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Stone student takes a seat on the dais

DeJuan Woods, a rising senior at Thomas Stone High School, took the oath of office as Charles County Public Schools 26th student member on the Board of Education. The student member gives an opinion vote on matters before the Board and works with a student liaison committee. Learn more about Woods here.

Superintendent’s update

Superintendent Kimberly A. Hill clarified facts about the Fresh Start Academy, a Charles County Public Schools (CCPS) program for children in kindergarten to second grade who are unable to access the curriculum due to unsafe behavior. Additionally, Hill commended the Class of 2019 that earned more than $120 million in scholarship offers. Superintendent's report icon acrobat

Support staff codifies contract

Sara Burch, president of the local chapter of the American Federation of State, County and Municipal Employees (AFSCME), signed the support staff negotiated agreement with the Board of Education. The agreement includes a 3 percent cost-of-living increase for all support staff as well as other salary incentives. ASFCME contract icon acrobat

Understanding the Career and Technology Education selection process

Staff members reviewed Career and Technology Education (CTE) programs of study at North Point, Maurice J. McDonough and Henry E. Lackey high schools as well as at the Robert D. Stethem Educational Center. The panel explained the application process, including how applicants receive an overall score, and the program acceptance process.  Career Technology Education Selection Process Presentation icon acrobat

Mental health is focus of Student Services

Student services staff presented information on mental health and wellness initiatives and the role of school psychologists and counselors. Staff members explained how adverse childhood experiences and traumatic experiences can impact learning for children. CCPS has 36 full-time school psychologists and 79 full-time school counselors. Student Services Update icon acrobat

CCPS is testing for lead in drinking water

CCPS has tested all school and building drinking water outlets for the presence of lead. Assistant Superintendent of Supporting Services Michael Heim said his office has only received results for three schools and explained the required parent notification process. Water Quality Reports webpage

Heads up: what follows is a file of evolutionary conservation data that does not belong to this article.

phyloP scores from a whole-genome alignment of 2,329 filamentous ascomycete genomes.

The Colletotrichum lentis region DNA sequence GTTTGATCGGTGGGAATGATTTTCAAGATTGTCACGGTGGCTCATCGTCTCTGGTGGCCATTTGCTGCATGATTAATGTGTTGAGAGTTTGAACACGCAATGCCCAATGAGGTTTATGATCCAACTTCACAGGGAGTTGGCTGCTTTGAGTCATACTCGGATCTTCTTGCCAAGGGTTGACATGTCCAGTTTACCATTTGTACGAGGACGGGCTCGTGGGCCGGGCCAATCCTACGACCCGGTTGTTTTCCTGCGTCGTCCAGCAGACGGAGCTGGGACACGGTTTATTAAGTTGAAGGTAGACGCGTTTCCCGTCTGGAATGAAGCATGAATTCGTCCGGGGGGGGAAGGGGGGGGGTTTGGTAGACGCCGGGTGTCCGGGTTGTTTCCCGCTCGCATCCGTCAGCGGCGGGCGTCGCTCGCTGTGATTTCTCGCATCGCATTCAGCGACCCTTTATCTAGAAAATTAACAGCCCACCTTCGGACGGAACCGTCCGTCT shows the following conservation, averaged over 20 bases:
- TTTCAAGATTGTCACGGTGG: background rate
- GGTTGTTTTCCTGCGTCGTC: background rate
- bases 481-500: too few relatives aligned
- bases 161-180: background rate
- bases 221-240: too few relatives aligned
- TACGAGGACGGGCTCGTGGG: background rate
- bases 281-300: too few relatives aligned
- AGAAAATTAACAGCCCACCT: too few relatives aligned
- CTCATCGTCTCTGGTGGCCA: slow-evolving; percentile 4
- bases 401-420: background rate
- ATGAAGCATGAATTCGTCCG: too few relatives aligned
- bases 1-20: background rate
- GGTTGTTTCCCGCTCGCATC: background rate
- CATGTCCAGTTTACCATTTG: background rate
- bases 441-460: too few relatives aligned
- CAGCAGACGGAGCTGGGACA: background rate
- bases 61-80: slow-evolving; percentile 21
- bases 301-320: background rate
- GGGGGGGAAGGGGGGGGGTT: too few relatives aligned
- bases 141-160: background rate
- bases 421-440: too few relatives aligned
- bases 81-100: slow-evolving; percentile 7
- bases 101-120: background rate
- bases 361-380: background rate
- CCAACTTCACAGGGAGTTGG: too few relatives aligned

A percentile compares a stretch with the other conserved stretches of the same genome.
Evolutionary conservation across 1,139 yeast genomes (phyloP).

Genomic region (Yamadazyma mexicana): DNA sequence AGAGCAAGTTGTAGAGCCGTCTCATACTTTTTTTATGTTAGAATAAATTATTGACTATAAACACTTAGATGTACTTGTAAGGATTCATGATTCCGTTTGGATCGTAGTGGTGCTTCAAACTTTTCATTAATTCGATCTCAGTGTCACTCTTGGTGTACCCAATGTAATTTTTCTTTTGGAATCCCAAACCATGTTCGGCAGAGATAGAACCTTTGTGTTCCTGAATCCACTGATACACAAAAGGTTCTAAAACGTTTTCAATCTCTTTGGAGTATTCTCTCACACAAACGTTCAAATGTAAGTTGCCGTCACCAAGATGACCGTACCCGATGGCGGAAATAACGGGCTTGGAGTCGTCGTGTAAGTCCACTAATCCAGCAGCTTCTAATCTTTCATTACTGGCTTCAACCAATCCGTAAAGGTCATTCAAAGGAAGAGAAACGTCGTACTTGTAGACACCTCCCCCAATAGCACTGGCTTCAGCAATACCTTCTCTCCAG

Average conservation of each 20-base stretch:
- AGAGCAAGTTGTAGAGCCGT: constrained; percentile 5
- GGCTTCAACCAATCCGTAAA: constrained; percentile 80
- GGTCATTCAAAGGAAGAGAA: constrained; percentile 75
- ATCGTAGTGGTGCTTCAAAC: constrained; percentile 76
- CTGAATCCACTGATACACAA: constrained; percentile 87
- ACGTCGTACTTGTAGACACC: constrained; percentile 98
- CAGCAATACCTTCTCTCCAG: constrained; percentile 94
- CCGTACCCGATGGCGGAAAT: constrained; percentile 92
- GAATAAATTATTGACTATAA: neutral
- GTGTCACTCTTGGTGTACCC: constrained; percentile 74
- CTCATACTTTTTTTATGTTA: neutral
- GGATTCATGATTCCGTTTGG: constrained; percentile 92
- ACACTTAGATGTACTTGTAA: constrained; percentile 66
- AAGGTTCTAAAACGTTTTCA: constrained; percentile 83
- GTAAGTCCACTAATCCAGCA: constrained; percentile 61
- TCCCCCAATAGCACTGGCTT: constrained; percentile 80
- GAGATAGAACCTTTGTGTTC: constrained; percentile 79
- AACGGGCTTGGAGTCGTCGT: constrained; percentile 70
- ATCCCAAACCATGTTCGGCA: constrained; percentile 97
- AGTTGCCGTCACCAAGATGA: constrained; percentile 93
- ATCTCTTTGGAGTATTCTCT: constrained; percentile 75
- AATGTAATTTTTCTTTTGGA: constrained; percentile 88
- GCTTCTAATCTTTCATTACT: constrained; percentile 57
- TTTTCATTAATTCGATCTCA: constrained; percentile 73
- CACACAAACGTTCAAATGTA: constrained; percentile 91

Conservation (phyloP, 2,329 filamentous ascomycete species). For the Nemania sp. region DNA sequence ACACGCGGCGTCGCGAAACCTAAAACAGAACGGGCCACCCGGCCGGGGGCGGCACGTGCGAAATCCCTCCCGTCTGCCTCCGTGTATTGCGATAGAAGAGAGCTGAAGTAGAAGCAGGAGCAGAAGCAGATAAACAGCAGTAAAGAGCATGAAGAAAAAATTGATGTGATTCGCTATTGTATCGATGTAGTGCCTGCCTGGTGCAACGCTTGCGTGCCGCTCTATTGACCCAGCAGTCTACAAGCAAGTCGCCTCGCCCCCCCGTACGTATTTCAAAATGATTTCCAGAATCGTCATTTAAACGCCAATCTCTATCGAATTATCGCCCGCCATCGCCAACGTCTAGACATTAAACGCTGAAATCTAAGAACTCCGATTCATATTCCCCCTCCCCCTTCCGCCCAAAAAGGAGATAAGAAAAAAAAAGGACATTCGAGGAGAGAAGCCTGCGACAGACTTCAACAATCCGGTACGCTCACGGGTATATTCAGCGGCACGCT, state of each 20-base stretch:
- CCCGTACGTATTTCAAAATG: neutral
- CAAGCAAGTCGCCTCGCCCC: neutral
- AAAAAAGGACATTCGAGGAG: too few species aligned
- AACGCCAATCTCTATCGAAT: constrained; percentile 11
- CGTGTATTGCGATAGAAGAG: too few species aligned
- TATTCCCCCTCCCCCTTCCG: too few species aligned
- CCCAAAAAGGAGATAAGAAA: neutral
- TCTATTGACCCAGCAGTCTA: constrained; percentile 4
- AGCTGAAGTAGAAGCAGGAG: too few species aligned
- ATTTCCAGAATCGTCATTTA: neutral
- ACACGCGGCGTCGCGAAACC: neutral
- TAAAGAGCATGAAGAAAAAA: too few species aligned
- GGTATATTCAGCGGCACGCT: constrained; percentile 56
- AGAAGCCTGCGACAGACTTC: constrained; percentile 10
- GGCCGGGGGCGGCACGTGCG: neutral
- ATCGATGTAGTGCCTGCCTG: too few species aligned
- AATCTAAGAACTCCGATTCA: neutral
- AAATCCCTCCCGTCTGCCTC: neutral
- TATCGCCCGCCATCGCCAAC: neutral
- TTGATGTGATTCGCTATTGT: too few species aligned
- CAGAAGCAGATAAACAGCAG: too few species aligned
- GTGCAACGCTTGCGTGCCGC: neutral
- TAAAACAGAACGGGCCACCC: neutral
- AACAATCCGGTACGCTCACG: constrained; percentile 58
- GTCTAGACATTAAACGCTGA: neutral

County updates Board on opportunity zones

Members of the Charles County Economic Development Department (EDD) and CCPS supporting services office updated the Board on a Charles County Commissioner initiative to create “opportunity zones.”  The project proposes redeveloping areas in Waldorf and includes 798 new multi-family and townhouses. The developments could affect nearby schools including Daniel of St. Thomas Jenifer and J.P. Ryon elementary schools, Mattawoman and John Hanson middle schools and Thomas Stone High School. The county is asking the Board to collaborate on ensuring there are adequate school seats to handle the growth. Location of Opportunity Zones Presentation icon acrobat

Board increases tuition rates

CCPS annually sets tuition rates for admitted students who are not residents of Charles County. Typically, there are three sources of payments: parents of students who want their children to attend our school system, out-of-county school systems, and out-of-state agencies for foster care students placed in our school system. Tuition rates for out-of-state students increases to $13,050 and to $8,650 for in-state tuition. Tuition rates vary for students requiring special services.

Board increases daily, hourly wages

The Board unanimously approved new hourly and daily pay rates. The daily amount paid for substitute and long-term substitute teachers is increasing by $7 per day. The daily rates will increase to $83 for non-degreed substitutes and $104 for degreed substitutes. The pay for long-term substitutes will increase to $137–$207 depending on experience. The minimum wage for hourly employees increases from $10.10 to $11. FY 2020 Daily and Hourly Wage Rates icon acrobat

Recognition

The Board honored the Washington Post Teacher of the Year award to Brooke Shnipes, English teacher at La Plata High School and the Robert D. Stethem Educational Center; the Maryland Outstanding Teacher of the Year to Melinda Wright, second-grade teacher at Mt. Hope/Nanjemoy Elementary School; and the Outstanding Vice Principal of the Year award to Anthony Carroll of Matthew Henson Middle School. The Board also presented Outstanding support staff awards to Ronald E. Brawner Jr., general maintenance worker I, CCPS maintenance shop; Marie Woodland, building service assistant manager, Jesse L. Starkey Administration Building; Tammy Dudley, kindergarten instructional assistant, J.C. Parks Elementary School; and Ronald Cave, computer analyst II, Starkey.

Public Forum

Four people spoke during Public Forum and discussed the future of education, the ABCs of success, the power of great teachers who help children, issues with graduation and a student’s high school experience, and the Fresh Start Academy.

Action items

The Board unanimously approved personnel actions, including 43 appointments, 20 releases without prejudice, five releases with prejudice, eight retirements, four leaves of absence, one recommendation for termination and one administrative appointment. The Board also unanimously voted to pass May’s meeting minutes, new textbooks for CTE courses, a cell phone policy, the Educational Facilities Master Plan, a contract for the renovation and addition at Eva Turner Elementary School, and the fiscal year 2020 budget. The Board passed with a 6-to-1 vote the 2020-21 school calendar, with Board Member David Hancock opposing.